Osmocom Review 2017
As 2017 has just concluded, let's have a look at the major events and improvements in the Osmocom Cellular Infrastructure projects (i.e. those projects dealing with building protocol stacks and network elements for mobile network infrastructure.
I've prepared a detailed year 2017 summary at the osmocom.org website, but let me write a bit about the most note-worthy topics here.
Once upon a time, we implemented everything needed to operate a GSM network inside a single process called OsmoNITB. Those days are now gone, and we have separate OsmoBSC, OsmoMSC, OsmoHLR, OsmoSTP processes, which use interfaces that are interoperable with non-Osmocom implementations (which is what some of our users require).
This change is certainly the most significant change in the close-to-10-year history of the project. However, we have tried to make it as non-intrusive as possible, by using default point codes and IP addresses which will make the individual processes magically talk to each other if installed on a single machine.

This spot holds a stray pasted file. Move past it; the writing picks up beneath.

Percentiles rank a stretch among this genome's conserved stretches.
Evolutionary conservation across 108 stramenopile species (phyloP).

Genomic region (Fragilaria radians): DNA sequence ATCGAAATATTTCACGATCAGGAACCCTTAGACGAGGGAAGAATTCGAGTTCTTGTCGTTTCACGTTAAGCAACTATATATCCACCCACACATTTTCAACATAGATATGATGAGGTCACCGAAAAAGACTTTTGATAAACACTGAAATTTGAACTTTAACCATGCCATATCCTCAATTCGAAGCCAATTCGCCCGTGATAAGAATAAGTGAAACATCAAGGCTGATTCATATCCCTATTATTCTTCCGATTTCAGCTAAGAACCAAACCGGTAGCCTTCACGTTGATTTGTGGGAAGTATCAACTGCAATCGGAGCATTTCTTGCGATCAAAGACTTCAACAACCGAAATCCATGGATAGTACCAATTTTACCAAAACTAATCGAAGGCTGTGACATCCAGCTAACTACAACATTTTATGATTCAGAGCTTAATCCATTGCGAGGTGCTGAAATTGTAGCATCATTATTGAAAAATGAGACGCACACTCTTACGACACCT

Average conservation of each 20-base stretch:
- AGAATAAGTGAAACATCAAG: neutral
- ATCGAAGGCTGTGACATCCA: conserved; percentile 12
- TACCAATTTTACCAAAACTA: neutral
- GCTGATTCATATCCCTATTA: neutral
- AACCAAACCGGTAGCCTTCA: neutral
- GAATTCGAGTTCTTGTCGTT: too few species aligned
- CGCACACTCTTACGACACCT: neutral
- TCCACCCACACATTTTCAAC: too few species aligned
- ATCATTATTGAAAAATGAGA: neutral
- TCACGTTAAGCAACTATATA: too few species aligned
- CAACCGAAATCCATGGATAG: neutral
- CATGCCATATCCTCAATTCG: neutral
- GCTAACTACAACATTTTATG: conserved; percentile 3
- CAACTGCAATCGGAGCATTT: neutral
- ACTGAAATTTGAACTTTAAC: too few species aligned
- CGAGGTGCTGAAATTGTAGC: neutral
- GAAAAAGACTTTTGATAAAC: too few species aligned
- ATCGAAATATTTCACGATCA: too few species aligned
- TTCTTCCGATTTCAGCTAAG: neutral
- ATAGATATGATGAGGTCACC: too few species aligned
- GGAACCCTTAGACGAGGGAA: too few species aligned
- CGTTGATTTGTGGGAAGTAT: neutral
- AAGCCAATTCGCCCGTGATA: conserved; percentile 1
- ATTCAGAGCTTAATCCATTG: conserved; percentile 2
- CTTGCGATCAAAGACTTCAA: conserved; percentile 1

We'll continue to improve the user experience, to re-introduce some of the features lost in the split, such as the ability to attach names to the subscribers.
We have osmo-gsm-tester together with the two physical setups at the sysmocom office, which continuously run the latest Osmocom components and test an entire matrix of different BTSs, software configurations and modems. However, this tests at super low load, and it tests only signalling so far, not user plane yet. Hence, coverage is limited.
We also have unit tests as part of the 'make check' process, Jenkins based build verification before merging any patches, as well as integration tests for some of the network elements in TTCN-3. This is much more than we had until 2016, but still by far not enough, as we had just seen at the fall-out from the sub-optimal 34C3 event network.
2017 also marks the year where we've for the first time organized a user-oriented event. It was a huge success, and we will for sure have another OsmoCon incarnation in 2018 (most likely in May or June). It will not be back-to-back with the developer conference OsmoDevCon this time.
We have a new SIGTRAN stakc with SUA, M3UA and SCCP as well as OsmoSTP. This has been lacking a long time.
We have converted OpenGGSN into a true member of the Osmocom family, thereby deprecating OpenGGSN which we had earlier adopted and maintained.